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SOT - Redwings Nest CD (album) cover





3.84 | 13 ratings

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Rock Progressivo Italiano Team
4 stars Three years on from a fascinating debut, Norway's SOT return with another fragmented and quirky blast of their curious and defiantly unique take on progressive sounds with `Redwing's Nest'. A trio, although not the usual guitars/keyboards/drums set-up, instead favouring any combination of trombone/sax/trumpets over synths and bass, they create colourful and punchy music that runs through everything from jazz/fusion, metal, Rock In Opposition (R.I.O), Zeuhl, psych and avant-garde, often in the space of one piece, and this follow-up sees the band further honing their skills, still exploring new possibilities and endless potential directions. Their speciality is quick and tight musical bursts with skilfully implemented improvisations worked seamlessly into their compositions, and this time around it also appears that King Crimson have proven to be something of an inspiration for the band.

In under four minutes, the amusingly titled opener `They Called Me Sotanic...' tears through chiming guitar mystery, weaving Crimson-like metallic riffs, trumpeting horns, jazzy electric piano noodling, stop/start unpredictable drumming and even a few seconds of funky scat vocals, all wrapped within abrupt tempo changes back and forth! Puffing tuba races to keep up with spiky guitar grunge heaviness in `Odd Jethegrythe' that almost has a cheeky Gong-like quality, then twisting metal riffs throughout `Ming Mang Dynasty' (one of the longer pieces at over five minutes) thrash around late-night jazzy waffling and quirky keyboard soloing. The high energy `Morrakvisten' is a storm of serrated sharp little maddening guitar shreds that frequently grooves, the thoughtful and restrained `Jan Mayen' - one of the best pieces on the album - has shimmering delayed guitars with a lovely melancholic trumpet solo (nice to hear the band slow things down for a few moments!), and spacey electronics cling to unravelling electric guitar soloing heaviness throughout `Anne Kath'.

On the six-minute title track `Redwing's Nest', SOT take avant-garde noise to extremes, with unnerving unhinged wordless choral voices from vocal choir group Pust that almost bring a Zeuhl quality, a slow marching beat and deranged guitar mangling, with only a few brief ambient Post-Rock styled soothing passages to offer any respite. `Second Row' is a straighter jazz/fusion workout, `Han Sagde Sa' a slightly eerie and dark cinematic ambient experience (a exciting new direction the band may take further in the future?), `Tore Hund' a ripping blast of pschedelic guitar energy, and `Journey' wraps the album on a beautifully executed slowly unwinding Post Rock ethereal finale.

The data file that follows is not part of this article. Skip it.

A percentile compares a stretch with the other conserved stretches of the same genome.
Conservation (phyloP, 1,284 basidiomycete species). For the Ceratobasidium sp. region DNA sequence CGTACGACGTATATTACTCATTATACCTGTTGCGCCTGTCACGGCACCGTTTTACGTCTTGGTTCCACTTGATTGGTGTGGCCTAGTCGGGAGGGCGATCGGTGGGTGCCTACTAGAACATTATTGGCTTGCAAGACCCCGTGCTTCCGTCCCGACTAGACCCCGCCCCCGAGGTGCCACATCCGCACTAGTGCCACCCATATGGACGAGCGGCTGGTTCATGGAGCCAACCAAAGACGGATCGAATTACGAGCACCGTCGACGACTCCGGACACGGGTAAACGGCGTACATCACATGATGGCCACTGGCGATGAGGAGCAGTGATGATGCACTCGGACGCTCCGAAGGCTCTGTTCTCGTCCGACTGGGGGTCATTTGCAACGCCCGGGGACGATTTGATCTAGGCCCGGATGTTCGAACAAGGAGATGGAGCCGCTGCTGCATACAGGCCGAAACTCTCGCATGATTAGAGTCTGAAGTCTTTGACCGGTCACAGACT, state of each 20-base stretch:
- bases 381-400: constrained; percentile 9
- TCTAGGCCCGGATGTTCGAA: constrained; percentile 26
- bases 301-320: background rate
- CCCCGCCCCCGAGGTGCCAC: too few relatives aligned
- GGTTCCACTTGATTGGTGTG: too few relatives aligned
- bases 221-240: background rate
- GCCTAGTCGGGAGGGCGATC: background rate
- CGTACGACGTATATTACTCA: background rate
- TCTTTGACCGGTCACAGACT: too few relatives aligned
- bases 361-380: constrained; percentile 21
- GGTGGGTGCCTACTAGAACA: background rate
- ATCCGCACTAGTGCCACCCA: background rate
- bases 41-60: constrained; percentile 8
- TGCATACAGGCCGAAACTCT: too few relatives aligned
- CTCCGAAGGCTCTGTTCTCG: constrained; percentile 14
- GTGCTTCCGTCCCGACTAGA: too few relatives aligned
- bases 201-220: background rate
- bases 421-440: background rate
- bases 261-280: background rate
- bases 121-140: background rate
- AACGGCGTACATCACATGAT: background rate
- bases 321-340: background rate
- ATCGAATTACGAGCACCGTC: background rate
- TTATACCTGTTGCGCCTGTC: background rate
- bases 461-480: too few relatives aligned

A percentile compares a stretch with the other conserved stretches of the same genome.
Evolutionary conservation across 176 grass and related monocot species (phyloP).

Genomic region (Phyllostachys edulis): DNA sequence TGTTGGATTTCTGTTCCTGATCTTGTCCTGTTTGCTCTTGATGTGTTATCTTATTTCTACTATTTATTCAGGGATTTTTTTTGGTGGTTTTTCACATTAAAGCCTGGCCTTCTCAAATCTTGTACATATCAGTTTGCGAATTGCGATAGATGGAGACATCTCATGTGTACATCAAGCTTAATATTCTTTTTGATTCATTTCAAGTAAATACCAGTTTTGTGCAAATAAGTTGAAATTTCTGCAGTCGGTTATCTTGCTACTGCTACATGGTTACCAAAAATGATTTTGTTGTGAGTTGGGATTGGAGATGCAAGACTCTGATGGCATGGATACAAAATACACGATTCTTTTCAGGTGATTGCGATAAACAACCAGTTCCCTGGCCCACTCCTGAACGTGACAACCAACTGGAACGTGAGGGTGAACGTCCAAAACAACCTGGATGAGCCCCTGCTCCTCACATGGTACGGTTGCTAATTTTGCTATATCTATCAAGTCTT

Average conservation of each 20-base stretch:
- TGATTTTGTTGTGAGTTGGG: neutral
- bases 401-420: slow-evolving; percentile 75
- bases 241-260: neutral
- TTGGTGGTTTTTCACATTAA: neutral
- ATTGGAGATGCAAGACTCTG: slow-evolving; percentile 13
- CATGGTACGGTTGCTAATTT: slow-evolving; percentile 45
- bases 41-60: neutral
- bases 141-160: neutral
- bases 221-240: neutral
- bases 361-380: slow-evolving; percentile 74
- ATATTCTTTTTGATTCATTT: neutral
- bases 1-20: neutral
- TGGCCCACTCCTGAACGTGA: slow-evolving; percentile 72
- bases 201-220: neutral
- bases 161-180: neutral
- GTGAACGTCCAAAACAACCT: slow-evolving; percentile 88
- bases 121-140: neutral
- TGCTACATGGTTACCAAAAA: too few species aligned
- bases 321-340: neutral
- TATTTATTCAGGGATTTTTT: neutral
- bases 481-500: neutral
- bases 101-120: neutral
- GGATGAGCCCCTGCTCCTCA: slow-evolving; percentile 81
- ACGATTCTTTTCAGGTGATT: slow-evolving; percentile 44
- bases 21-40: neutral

This is the prog equivilent of multiple personality disorder, for those who like their music random and unpredictable, played by a band bursting with talent, imagination and a refrshing sense of humour! Admittedly some listeners may be put off by the constant split-second changes of direction throughout much of the disc, and I personally would love to see the band try their hands at more longer extended pieces in the future (they work beautifully here). They shouldn't worry that not working in spontaneous direction changes all the time might rob them off their identity, as I feel their wind instrument choices makes them more than stand out already. But for now it's great to discover that `Redwing's Nest' sees the band building on all the potential they showed on their superb debut while maturing, all the time discovering new exciting musical avenues. It makes this one another album from SOT that comes highly recommended.

Four stars.

Aussie-Byrd-Brother | 4/5 |


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